Skip to main content

Our Gloomy Visit to Dachau Concentration Camp


As you may have seen over the last few weeks, we spent part of the month of May in Europe. One of the areas we stayed in the most was Munich, Germany. While there, we felt like we had to go and visit Dachau Concentration Camp. We had heard so much about it in history class, and in the media, but had to see what it was all about. Of course, we also planned a visit to Hofbrauhuas knowing we would need a happier evening. We were definitely right on that assessment. 

Dachau - Building

I don’t think I will say much on the history of the camp and what happened there during WWII. I think most everyone knows at least some of the basics. If not, here is a link to a website with some history. I mostly want to focus on what we saw while there and what we thought.

Dachau - Guard Shack

When we first got to Dachau, the first thing I noticed was the large wall all around the camp. It was large, but still a little smaller than I thought it would be. We made it inside and stopped into the visitors' center. They suggested we go into the main building and watch a short film on the history of the camp. It was a good suggestion, but I couldn’t help feeling like I was back in school, lol.

Dachau - Memorial

After the film was over we walked around the large building checking out the many displays and exhibits.  I learned a lot that I did not know or learn in school. It was much more than sad. It was sickening. I can't think of another word for it. I couldn't stop thinking about what I would have felt if one of those "prisoners" was someone I loved.

Dachau - Inside 1

We left the main building and made our way to the other end of the complex. This is where they had several memorials and chapels. The biggest ones were the Protestant Church of Reconciliation, the Jewish Memorial, and the Catholic Mortal Agony of Christ Chapel. I stood there for a long time thinking about all those poor people and prayed that they found some peace.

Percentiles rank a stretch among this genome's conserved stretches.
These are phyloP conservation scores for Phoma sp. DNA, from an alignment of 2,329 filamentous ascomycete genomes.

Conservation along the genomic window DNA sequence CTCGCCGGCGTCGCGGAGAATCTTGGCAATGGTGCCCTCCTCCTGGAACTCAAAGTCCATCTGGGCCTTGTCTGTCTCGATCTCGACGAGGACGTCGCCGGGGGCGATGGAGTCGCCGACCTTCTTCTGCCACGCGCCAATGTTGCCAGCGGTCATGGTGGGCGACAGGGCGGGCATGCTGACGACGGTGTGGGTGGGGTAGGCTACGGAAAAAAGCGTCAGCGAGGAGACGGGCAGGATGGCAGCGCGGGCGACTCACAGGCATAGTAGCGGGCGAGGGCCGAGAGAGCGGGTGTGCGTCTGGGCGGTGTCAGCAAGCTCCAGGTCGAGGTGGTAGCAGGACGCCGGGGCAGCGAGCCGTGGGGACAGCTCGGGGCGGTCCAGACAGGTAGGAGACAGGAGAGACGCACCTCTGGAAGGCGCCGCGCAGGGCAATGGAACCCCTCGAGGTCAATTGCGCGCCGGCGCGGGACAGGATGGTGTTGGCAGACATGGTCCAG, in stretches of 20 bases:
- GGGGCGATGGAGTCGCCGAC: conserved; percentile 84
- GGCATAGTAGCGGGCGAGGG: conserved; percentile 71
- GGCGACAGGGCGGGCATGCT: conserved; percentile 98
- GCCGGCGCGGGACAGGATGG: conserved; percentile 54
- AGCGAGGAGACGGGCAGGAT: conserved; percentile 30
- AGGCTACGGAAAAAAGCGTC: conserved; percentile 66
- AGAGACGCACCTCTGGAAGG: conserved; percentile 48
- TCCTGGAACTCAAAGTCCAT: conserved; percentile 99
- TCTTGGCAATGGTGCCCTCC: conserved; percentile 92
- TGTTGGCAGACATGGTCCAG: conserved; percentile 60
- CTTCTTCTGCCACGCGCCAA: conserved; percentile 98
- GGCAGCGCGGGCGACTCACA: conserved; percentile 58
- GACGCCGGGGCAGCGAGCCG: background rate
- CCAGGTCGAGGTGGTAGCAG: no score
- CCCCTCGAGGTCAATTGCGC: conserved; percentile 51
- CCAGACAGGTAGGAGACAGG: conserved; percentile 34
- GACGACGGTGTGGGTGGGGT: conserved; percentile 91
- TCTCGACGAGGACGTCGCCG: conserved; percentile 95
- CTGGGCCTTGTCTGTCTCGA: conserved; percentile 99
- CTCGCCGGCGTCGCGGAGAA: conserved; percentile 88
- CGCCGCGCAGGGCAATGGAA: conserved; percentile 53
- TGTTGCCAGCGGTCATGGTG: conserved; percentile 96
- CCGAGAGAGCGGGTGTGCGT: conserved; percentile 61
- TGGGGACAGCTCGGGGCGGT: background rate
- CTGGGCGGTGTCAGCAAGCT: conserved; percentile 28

Dachau - Chapel

On the way back toward the main building is the roll call area and the barracks. They are reconstructions, but give you a sense of their confinement. Dachau was initially planned to hold 6,000 prisoners, but more than 30,000 were imprisoned before the camp was eventually liberated by American troops on April 29, 1945.

Dachau - Bunker

One other note about the camps that you probably didn’t learn in school was the liberation of inmates from sub-camps by the 522 Field Artillery Battalion. What made this interesting was that this was that my husband Gene’s dad’s unit. Crazy huh? We found out there is a memorial to the unit about 50 kilometers south of Munich. One day on our way to Salzburg, we found it and took a few pictures of Gene with the memorial. It was a nice way to remember our trip, which made the memories a little less depressing.

Memorial with Gene

I can't say I enjoyed our visit to Dachau, because I didn't. It made me sad, sick and confused, but it also put things in perspective. It made all the little petty things, just that. I can say that I am happy to have been there to have a better understanding then what I did from just reading it in books and watching film strips in school.  If you would like more information regarding hours and such, please check out their website. It is free, but there is a small charge for parking.

I will end by restating what I said earlier, I pray that all those affected found peace one way or the other. No one should ever have been treated that way. May we never forgot what happened there so that history will NEVER repeat itself.

Dachau - Gate


Images (9)
  • Dachau - Building
  • Dachau - Bunker
  • Dachau - Chapel
  • Dachau - Gate
  • Dachau - Guard Shack
  • Dachau - Inside 1
  • Dachau - Memorial
  • Dachau - Sign
  • Memorial with Gene

Add Comment

Comments (3)

Newest · Oldest · Popular

With so much disinformation and plain ignorance about our recent history, it can sometimes takes a harrowing experience to bring home the scale of man's inhumanity to man. 

And to remember it didn't start this way, but with small injustices and prejudices that dehumanise some scapegoated section of society. Beware weasel words. 

Rereading your essay after several years reminded me how important it is that we not let the 'big issues' of our times and of our past become just words and stories in a museum. It is so important to be in and feel actual places, and to remember that these events happened not to countries or movements or the like, but to ordinary people who were like ourselves. Thank you.

The best part of every trip is realizing that it has upset your expectations

Link copied to your clipboard.